So have fun, enjoy, and Buon Appetito!

I also happened to make some chocolate filling. This was nothing to write home about though, I didn't plan on using the filling for the puffs, I just happen to have made some homemade chocolate pudding from a recipe on the cocoa powder can. It was a little to much cocoa flavored for me.. next time I'm going to use Pierre Herme’s chocolate custard recipe.. that I'm sure will be something to write about! :)

Crema di Pasticceria
(pastry cream)

1 1/4 cups milk
1/2 vanilla bean split lengthwise (not vanilla extract)

3 large egg yolks
1/4 cup + 1 Tbsp. granulated white sugar
2 1/2 Tbsp. all-purpose flour
1 Tablespoons butter


In a saucepan on medium heat, combine the milk and the split vanilla bean; cook till it begins to simmer. Watch carefully so your milk doesn’t scald or you will have a skin on top. If you do notice a skin forming, remove it before you are ready to add it to your egg mixture. Turn heat off.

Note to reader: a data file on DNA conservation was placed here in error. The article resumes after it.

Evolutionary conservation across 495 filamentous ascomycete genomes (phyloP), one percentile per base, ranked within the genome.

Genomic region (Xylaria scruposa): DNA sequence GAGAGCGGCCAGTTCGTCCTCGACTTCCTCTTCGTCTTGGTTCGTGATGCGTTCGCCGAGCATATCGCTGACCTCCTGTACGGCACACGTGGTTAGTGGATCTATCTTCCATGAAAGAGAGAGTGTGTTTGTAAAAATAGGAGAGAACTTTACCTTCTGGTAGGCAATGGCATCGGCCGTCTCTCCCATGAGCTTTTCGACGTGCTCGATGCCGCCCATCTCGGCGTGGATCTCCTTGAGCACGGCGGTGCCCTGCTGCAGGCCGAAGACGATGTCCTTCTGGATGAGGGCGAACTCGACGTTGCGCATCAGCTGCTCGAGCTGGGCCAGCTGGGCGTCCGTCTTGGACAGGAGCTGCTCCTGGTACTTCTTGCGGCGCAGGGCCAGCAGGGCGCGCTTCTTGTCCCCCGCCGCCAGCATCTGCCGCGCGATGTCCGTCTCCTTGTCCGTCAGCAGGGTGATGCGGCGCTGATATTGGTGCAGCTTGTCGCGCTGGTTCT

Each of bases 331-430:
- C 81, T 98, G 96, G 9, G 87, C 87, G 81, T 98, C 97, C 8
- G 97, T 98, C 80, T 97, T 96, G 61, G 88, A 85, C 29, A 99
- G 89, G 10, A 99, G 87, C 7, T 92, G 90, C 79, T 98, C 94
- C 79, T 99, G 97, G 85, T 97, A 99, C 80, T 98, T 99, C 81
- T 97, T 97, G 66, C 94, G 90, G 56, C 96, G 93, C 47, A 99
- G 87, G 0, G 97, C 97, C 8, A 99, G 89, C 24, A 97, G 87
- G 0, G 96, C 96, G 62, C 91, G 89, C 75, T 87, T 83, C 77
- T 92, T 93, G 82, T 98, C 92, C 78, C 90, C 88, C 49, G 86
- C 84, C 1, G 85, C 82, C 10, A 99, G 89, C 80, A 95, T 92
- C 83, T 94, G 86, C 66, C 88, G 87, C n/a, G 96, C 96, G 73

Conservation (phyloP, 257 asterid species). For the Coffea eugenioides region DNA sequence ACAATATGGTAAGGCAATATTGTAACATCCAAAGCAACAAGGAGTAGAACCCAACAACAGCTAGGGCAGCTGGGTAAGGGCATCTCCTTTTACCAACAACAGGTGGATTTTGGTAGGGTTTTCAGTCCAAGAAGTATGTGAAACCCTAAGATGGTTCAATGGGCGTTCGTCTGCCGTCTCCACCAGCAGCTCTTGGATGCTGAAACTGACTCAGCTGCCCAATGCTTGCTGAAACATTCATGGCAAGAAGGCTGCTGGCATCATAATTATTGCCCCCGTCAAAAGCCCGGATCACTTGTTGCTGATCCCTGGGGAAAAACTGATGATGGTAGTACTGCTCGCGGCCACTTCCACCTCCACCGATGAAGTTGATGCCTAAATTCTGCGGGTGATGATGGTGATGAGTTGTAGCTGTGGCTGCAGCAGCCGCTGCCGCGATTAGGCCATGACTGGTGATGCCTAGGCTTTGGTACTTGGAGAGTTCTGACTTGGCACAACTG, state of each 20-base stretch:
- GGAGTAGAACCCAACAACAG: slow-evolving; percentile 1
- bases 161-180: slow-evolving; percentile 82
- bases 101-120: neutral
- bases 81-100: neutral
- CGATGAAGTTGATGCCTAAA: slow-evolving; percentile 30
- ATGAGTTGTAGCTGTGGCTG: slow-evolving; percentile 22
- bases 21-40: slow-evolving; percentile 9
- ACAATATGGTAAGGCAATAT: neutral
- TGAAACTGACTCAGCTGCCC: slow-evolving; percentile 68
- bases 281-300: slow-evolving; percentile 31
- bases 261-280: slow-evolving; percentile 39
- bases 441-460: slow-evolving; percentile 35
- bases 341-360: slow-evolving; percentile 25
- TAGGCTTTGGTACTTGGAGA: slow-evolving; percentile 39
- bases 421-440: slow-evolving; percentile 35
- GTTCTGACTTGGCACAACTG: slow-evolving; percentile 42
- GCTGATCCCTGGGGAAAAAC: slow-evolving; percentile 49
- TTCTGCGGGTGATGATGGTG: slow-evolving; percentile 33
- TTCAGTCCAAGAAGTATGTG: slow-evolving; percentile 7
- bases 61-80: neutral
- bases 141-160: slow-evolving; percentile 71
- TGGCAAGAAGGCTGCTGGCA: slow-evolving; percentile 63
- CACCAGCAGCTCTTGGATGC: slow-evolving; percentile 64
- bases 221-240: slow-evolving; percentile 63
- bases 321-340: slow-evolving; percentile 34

Meanwhile, in a stand mixer or with a handheld mixer, beat eggs and sugar together until creamy pale yellow. You can also do this in a medium size stainless steel bowl with a wire whisk, but beat hard and consistently. (This is how I start my Zabaione when making an Italian custard) Next add the flour and beat hard till well incorporated and it has the texture of a thick paste.

Slowly pour hot milk into egg mixture in a very thin stream whisking constantly to prevent curdling. When incorporated, remove vanilla bean. Scrape the seeds from the pod and stir them into the custard mix. Return custard to pan you heated the milk in and place on medium heat till mixture begins to thicken and come to a soft boil. Stir constantly and mix from bottom of pan to prevent custard from scalding. When it begins to come to a slow boil time it for another minute or so.. custard will be a medium consistency. Turn off heat.